The key to a Canadian Millennial’s heart is property.
So suggests a new worldwide survey sponsored by HSBC.
The Beyond the Bricks survey of about 12,000 adults, including more than 1,000 Canadians, sheds light on Millennials’ priorities, and just how integral real estate considerations can be to a relationship’s foundation.
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Of Canadian Millennial respondents, one third say shared financial and property goals trump looks when picking a date.
And, compared to the global set, Canadians generally appear more property hungry in at least one way.
Some 30 percent say they would trim day-to-day spending in order to afford a home, versus 11 percent internationally.
However, Canadians are less willing to compromise when it comes to having children.
Internationally, 35 percent of respondents would delay having a child to afford property, compared to just 6 percent of Canadians.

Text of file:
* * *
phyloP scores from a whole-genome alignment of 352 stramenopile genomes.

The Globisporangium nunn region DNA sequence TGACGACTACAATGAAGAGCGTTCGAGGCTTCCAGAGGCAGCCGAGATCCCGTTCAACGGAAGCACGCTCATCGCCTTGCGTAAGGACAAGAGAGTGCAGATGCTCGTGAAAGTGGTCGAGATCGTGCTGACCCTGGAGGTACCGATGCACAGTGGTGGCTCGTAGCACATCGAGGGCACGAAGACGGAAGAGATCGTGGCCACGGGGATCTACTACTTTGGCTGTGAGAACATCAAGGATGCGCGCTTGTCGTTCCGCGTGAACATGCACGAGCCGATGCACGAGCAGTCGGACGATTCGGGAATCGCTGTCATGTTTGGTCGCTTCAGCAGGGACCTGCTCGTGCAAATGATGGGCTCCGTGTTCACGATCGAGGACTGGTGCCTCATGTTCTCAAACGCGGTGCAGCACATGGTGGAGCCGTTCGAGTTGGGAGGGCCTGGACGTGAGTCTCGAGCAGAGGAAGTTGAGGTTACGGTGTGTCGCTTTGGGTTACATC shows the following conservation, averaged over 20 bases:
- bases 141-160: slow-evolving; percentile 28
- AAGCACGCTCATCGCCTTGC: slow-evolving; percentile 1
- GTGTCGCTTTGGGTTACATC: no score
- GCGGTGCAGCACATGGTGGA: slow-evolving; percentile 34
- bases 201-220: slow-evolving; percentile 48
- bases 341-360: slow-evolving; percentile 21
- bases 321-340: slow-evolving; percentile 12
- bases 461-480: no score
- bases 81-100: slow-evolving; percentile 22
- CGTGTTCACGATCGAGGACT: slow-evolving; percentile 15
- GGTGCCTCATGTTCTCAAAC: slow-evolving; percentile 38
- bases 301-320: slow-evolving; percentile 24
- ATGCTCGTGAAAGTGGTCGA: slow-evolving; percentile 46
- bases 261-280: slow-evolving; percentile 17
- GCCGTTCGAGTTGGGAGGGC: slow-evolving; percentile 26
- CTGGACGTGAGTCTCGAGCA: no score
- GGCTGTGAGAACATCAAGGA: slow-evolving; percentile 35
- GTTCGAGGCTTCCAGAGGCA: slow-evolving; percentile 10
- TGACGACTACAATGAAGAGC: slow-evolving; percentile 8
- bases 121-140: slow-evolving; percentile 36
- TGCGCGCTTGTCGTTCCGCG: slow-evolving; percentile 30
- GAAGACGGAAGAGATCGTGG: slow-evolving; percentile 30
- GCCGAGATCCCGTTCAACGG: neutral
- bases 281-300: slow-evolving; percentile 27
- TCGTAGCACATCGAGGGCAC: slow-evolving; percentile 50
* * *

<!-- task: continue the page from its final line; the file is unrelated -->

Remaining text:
In terms of holding off on big-ticket purchases like cars and luxury items, roughly 30 percent of Canadians are willing to go without. A similar share are open to going out less.
That’s in line with the global results.
Given how Canadians prioritize homeownership in their personal lives, it shouldn’t come as a surprise that they spend hours a week researching property.
In fact, Canadians dedicate 2.08 hours a week to this task.
However, while this may sound like a lot — especially since just 0.81 hours a week is spent reading to their children — Canadians’ property-researching habits pale in comparison to those living in the United Arab Emirates, where 6.6 hours a week are lost to this.
In the US, 4.95 hours a week is sunk in real estate viewing and reading.
HSBC suggests that anxiety is behind Canadian Millennials choosing property prospects over looks, with 61 percent reporting they are anxious about buying property.
“The anxiety millennials (and others) feel is justified,” Barry Gollom, senior vice president of retail banking and wealth management products and propositions for HSBC Bank Canada, in a statement.
“Close to 70% of Canadians own their home but less than 30% do so without a mortgage,” Gollom adds.